"And we quickly moved out of there and went and journeyed about. And the guides said: 'King, we do not know where we are going. Let us turn back so that we do not once again cross difficult terrains.' But I was not willing. And many five-footed beasts ran up to meet us. They were five-eyed ones, and others were six-eyed and six-footed. And they were thirty cubits long; and they rushed upon us. And there were many other kinds: there were those which turned and fled, and those which attacked us. And we came to a sandy place where forty-two beasts emerged. They had six eyes of which only two had sight, and they could not see with the others. Moving on, we came to a place where there were headless men. They had no heads at all, but had their eyes and their mouths on their chests, and they talked with their tongues like men. They were hairy and dressed in skins, a fish-eating sea people. And they gathered there, on land and from the sea, truffles {hydna}, which we have at home. They got twenty-five litres worth and gave them to us. And we saw many huge sea lions slithering on the ground. And we saw, too, lobsters as big as ships. Friends frequently beseeched me to turn back, but I was unwilling, for I wished to see the end of that land.

[38]   Greek text

"Then moving on, we travelled through a desert toward the seacoast. And not again after that did we see anything, neither bird nor beast, other than sky and earth. And we did not see the sun again; but went on through darkness for ten days. And when we came to the coast, we boarded our boats after putting all the troops and tents aboard. And we sailed to an island in the sea which was not far from shore, on which we heard human speech in Greek; but we did not see who was speaking. And the soldiers risked death to swim from the ship over to the island. And a lobster rose and knocked 54 soldiers into the water. And we were frightened and moved on from that area.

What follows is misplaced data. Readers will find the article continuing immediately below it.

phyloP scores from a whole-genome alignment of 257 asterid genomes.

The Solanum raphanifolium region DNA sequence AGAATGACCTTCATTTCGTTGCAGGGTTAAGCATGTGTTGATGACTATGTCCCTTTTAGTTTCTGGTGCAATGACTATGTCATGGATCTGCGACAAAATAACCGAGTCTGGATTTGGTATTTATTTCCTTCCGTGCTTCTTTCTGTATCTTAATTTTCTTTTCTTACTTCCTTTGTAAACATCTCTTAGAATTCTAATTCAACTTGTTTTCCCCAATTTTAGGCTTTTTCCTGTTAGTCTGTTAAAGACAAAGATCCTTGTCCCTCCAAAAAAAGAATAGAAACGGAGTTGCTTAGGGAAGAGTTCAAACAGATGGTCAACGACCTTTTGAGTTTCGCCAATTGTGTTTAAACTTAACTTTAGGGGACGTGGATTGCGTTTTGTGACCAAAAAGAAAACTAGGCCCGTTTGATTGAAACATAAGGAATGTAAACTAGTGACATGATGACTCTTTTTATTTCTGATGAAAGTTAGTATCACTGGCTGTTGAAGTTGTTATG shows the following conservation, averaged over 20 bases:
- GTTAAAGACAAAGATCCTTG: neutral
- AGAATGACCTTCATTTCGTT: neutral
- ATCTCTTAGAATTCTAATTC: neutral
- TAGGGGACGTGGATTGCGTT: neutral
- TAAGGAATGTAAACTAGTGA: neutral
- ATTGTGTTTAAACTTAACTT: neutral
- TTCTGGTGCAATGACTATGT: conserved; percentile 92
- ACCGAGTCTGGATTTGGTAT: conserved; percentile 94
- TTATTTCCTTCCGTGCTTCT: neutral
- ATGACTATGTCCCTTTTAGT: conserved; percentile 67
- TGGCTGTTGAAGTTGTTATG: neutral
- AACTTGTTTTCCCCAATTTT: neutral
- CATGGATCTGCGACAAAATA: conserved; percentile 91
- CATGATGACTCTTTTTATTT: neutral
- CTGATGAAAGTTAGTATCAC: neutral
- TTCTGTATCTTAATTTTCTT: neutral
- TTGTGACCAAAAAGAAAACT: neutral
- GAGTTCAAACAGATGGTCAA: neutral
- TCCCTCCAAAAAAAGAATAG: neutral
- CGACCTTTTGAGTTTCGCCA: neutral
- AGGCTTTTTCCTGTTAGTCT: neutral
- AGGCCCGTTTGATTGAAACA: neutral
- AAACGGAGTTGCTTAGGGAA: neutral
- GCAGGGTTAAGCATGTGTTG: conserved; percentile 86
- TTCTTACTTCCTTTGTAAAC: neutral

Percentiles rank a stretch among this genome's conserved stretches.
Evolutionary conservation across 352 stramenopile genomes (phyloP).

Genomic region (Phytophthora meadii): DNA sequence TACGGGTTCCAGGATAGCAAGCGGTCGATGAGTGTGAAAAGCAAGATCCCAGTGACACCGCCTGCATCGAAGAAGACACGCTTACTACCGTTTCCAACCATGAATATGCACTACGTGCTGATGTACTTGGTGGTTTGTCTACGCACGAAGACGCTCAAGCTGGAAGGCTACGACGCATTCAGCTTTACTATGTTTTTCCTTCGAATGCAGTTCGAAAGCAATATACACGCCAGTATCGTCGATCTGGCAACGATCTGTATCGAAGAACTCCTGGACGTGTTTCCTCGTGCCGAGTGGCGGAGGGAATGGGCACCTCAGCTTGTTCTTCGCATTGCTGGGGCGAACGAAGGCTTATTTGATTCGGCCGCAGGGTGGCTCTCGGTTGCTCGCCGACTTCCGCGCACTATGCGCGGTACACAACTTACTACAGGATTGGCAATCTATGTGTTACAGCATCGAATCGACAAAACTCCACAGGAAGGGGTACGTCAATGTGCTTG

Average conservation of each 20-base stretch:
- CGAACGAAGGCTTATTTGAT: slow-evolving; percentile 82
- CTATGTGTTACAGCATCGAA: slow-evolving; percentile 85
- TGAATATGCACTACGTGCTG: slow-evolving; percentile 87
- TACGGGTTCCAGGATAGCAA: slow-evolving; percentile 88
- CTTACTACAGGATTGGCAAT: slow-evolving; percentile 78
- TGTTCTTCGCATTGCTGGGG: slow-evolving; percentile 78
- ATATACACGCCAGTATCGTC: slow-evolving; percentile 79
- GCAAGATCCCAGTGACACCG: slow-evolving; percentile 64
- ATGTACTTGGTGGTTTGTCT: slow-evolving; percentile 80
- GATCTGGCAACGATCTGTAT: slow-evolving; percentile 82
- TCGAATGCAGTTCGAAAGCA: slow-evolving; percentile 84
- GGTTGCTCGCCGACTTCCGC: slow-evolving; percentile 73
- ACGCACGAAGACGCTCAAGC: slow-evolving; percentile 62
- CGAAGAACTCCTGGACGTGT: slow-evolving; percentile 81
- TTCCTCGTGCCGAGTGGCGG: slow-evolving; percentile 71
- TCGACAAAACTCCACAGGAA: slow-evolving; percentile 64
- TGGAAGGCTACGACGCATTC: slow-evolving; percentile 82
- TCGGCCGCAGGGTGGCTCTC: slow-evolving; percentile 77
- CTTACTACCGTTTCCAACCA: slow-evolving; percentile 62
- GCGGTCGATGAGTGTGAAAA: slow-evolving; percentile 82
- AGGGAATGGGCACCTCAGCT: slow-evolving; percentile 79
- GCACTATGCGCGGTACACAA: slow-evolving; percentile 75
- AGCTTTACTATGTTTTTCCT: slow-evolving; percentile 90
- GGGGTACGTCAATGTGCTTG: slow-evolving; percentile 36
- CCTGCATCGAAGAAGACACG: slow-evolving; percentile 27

[39]   Greek text

"And in two days, we came to a place where the sun does not rise. And when I wished to instruct and send servants to see where the lands of the Blessed were, Callisthenes, my friend, advised me to approach with 40 friends, and 100 youths, and 1,200 soldiers. And later, on the way, we heard a female ass giving birth to a little one, which we joined to the army.

[40]   Greek text

And when we advanced fifteen miles, two birds with human faces met us, and they were larger than our birds at home. And they were crying from above in Greek: 'Why do you tread the earth looking for the home of the gods? For, you are not able to set foot in the Blessed Islands of the skies. Why do you struggle to rise to heaven, which is not within your power?' And fear and trembling seized me, since I was of course frightened when I heard the divine utterance spoken by the two birds. And another bird spoke in Greek and said: 'The East summons you. And you shall conquer Porus, king of the Indians.' And having said this, the bird flew off. And turning back from that place, we set our guiding star by Arcturus and thus came out in twenty-two days. And I put the gates together and carefully sealed up the place. And I wrote on a stone all that we had seen. And only then did I rise and go offer sacrifices to the local deities."

More episodes were added to the letter to Olympias in later Greek recensions. Two of these additional episodes were very popular in medieval times:

  • The descent of Alexander into the depths of the sea
    ( chapter 38B - Greek text )
  • The ascent of Alexander, carried up into the sky by birds
    ( chapter 41 - Greek text )

These two chapters are included in the translation by K.Dowden, reprinted in "Anthology of Ancient Greek Popular Literature" ( p.220 - Google Books ).